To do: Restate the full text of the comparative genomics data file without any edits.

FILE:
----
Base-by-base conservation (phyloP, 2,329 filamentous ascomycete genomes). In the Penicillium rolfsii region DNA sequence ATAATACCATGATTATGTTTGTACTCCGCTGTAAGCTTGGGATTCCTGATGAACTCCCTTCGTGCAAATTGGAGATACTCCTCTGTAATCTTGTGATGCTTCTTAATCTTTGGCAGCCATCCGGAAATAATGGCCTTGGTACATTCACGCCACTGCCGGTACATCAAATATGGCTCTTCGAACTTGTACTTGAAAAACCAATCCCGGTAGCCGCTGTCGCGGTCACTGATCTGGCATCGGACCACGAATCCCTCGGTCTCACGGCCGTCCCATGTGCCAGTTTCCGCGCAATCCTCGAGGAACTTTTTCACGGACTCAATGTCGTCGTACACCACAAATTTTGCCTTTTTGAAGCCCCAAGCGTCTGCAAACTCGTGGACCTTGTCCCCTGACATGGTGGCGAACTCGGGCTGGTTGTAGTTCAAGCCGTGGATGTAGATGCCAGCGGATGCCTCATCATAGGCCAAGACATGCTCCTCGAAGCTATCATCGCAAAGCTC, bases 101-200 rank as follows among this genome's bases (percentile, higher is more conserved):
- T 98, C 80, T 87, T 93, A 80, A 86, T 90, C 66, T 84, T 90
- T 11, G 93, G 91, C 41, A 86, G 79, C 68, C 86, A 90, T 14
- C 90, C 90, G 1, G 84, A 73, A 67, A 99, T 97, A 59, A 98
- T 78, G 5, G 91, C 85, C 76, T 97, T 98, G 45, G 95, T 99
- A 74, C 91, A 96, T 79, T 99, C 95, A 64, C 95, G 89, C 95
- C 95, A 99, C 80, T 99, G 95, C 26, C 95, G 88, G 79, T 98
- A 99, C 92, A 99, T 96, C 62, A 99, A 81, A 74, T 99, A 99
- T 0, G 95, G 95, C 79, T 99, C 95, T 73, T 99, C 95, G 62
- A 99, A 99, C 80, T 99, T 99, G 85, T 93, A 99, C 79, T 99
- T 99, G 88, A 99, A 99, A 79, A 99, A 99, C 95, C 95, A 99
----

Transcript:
Base-by-base conservation (phyloP, 2,329 filamentous ascomycete genomes). In the Penicillium rolfsii region DNA sequence ATAATACCATGATTATGTTTGTACTCCGCTGTAAGCTTGGGATTCCTGATGAACTCCCTTCGTGCAAATTGGAGATACTCCTCTGTAATCTTGTGATGCTTCTTAATCTTTGGCAGCCATCCGGAAATAATGGCCTTGGTACATTCACGCCACTGCCGGTACATCAAATATGGCTCTTCGAACTTGTACTTGAAAAACCAATCCCGGTAGCCGCTGTCGCGGTCACTGATCTGGCATCGGACCACGAATCCCTCGGTCTCACGGCCGTCCCATGTGCCAGTTTCCGCGCAATCCTCGAGGAACTTTTTCACGGACTCAATGTCGTCGTACACCACAAATTTTGCCTTTTTGAAGCCCCAAGCGTCTGCAAACTCGTGGACCTTGTCCCCTGACATGGTGGCGAACTCGGGCTGGTTGTAGTTCAAGCCGTGGATGTAGATGCCAGCGGATGCCTCATCATAGGCCAAGACATGCTCCTCGAAGCTATCATCGCAAAGCTC, bases 101-200 rank as follows among this genome's bases (percentile, higher is more conserved):
- T 98, C 80, T 87, T 93, A 80, A 86, T 90, C 66, T 84, T 90
- T 11, G 93, G 91, C 41, A 86, G 79, C 68, C 86, A 90, T 14
- C 90, C 90, G 1, G 84, A 73, A 67, A 99, T 97, A 59, A 98
- T 78, G 5, G 91, C 85, C 76, T 97, T 98, G 45, G 95, T 99
- A 74, C 91, A 96, T 79, T 99, C 95, A 64, C 95, G 89, C 95
- C 95, A 99, C 80, T 99, G 95, C 26, C 95, G 88, G 79, T 98
- A 99, C 92, A 99, T 96, C 62, A 99, A 81, A 74, T 99, A 99
- T 0, G 95, G 95, C 79, T 99, C 95, T 73, T 99, C 95, G 62
- A 99, A 99, C 80, T 99, T 99, G 85, T 93, A 99, C 79, T 99
- T 99, G 88, A 99, A 99, A 79, A 99, A 99, C 95, C 95, A 99